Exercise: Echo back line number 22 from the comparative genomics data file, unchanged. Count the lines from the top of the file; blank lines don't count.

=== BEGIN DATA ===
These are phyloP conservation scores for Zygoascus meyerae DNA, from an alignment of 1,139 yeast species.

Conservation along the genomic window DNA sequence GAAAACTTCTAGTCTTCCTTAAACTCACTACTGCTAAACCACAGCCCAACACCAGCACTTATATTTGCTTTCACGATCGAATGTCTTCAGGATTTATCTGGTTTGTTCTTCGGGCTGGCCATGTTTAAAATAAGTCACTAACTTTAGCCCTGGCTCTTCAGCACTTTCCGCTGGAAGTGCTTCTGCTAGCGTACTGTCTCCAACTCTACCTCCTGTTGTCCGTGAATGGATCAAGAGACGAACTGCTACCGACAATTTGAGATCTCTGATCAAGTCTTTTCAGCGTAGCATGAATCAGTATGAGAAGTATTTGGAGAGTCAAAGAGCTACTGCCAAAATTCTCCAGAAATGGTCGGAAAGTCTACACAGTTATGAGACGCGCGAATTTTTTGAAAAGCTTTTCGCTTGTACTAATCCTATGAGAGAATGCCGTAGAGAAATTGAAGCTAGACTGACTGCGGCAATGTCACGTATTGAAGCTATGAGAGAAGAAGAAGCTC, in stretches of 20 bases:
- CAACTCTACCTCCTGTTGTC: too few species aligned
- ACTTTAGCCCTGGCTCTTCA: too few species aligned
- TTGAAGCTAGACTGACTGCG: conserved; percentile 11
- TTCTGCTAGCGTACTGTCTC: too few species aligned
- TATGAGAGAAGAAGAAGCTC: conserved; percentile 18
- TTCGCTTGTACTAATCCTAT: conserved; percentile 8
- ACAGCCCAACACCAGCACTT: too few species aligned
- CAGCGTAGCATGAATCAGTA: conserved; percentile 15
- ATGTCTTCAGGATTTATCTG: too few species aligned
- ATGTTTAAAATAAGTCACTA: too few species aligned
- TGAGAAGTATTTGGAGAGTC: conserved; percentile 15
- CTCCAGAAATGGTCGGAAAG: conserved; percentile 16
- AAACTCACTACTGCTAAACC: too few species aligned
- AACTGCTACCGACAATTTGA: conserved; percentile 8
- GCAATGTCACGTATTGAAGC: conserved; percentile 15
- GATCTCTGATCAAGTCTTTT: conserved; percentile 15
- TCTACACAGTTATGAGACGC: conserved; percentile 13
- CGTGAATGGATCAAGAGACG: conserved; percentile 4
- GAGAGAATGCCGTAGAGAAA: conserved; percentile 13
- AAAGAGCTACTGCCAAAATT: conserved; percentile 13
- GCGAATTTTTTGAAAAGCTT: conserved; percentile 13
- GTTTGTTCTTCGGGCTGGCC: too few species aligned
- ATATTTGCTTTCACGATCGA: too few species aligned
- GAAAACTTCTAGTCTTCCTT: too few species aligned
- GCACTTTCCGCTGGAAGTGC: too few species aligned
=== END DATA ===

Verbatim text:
- AAAGAGCTACTGCCAAAATT: conserved; percentile 13